Counsellors who work with sufferers of Anorexia, Bulimia, and other eating disturbances (Norma Leclair and Belinda Berkowitz, 1983) are acutely aware of the rise in prevalence of sever eating disorders among young women. Of this trifecta, bulimia is silently increasing year on year and is one of the most under reported and un-explored. One of the major concerns with Bulimia is the frequency with which is goes undiagnosed. Given the fact that the sufferers body weight typically will not fluctuate in the same way as other eating disorders, and the shame and secrecy that surrounds the binge purge cycle,( Pyle, Mitchell and Eckert, 1981) as well as the substantial physical and psychiatric illness that goes with repeated binge purge cycles (Mitchell, Hatsukami, Eckert, & Pyle, 1985) up to as many as one third of Bulimia sufferers do not seek treatment, (Fairburn & Cooper, 1982; Yager, Landsverk, & Edelstein, 1987). Add to this a conservative estimated increase in the mortality ratio of up to 30% (Patton, 1988), and we have what makes for very grim reading.
Dietary awareness and Nutritional Counselling (L. K. George Hsu, Barbara Holben, Shirley West, 1990) in conjunction with cognitive behavioural modification has been found to greatly assist in the treatment of Bulimia, however what this article is concerned with are some of the common characteristics among those being treated in private practice for bulimia.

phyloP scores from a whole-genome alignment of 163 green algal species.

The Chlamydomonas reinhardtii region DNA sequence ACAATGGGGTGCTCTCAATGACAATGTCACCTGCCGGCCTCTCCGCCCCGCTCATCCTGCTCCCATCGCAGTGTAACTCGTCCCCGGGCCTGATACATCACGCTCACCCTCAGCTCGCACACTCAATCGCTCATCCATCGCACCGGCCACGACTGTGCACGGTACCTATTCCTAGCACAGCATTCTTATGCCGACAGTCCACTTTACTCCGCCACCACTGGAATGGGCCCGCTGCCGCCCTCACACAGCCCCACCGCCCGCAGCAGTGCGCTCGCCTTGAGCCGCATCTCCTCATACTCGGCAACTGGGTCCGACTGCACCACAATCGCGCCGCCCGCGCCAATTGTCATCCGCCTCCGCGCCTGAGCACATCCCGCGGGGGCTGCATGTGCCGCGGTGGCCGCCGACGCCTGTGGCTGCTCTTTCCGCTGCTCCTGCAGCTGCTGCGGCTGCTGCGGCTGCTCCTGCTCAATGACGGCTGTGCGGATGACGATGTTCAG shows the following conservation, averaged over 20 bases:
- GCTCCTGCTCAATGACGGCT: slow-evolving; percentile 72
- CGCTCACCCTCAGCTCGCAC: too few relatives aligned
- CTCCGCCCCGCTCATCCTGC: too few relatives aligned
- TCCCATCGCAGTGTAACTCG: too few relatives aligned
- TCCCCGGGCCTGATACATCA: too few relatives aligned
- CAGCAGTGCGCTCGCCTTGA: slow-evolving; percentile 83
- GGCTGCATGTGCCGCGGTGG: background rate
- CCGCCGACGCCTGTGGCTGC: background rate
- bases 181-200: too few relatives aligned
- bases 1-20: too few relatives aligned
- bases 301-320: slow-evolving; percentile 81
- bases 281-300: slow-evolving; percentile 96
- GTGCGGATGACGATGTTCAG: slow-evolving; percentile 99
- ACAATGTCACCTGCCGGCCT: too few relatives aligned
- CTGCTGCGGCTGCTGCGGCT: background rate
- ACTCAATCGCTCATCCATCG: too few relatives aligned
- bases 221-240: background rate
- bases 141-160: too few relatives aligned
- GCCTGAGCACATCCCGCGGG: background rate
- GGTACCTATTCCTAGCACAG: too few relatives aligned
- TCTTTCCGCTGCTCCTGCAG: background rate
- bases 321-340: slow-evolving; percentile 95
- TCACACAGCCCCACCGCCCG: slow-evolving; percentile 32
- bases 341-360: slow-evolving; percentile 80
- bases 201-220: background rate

The prevalence of young white middle class women towards bulimia is borne out by Pyle et al (1981) but it is the psychosocial traits that concern me in my practice at Midwest Counselling the most. The awareness of variances between the different forms or eating disorder has given rise to the need for counsellors to enhance their understanding of these disorders in order to improve the quality of the therapy they provide.
For example, it is only in comparison to Anorexic patients that the traits of Bulimic patients are seen to emerge. Whereas with Anorexia it is a morbid fear of being fat, accompanied with a totally distorted view of the body that drives self-starvation, by contract those sufferers of Bulimia are fully aware of the abnormality of the binge purge cycle in which they are caught; and this, along with the fear of lack of control over the binge purge cycle as well as the inherent shame associated with the binge purge cycle feeds negative thought pattern and a depressive mood.
Delineated treatment specifically tailored to the needs of each disorder are the means by which treatment may be most successfully delivered, and as such further research into each is urgently required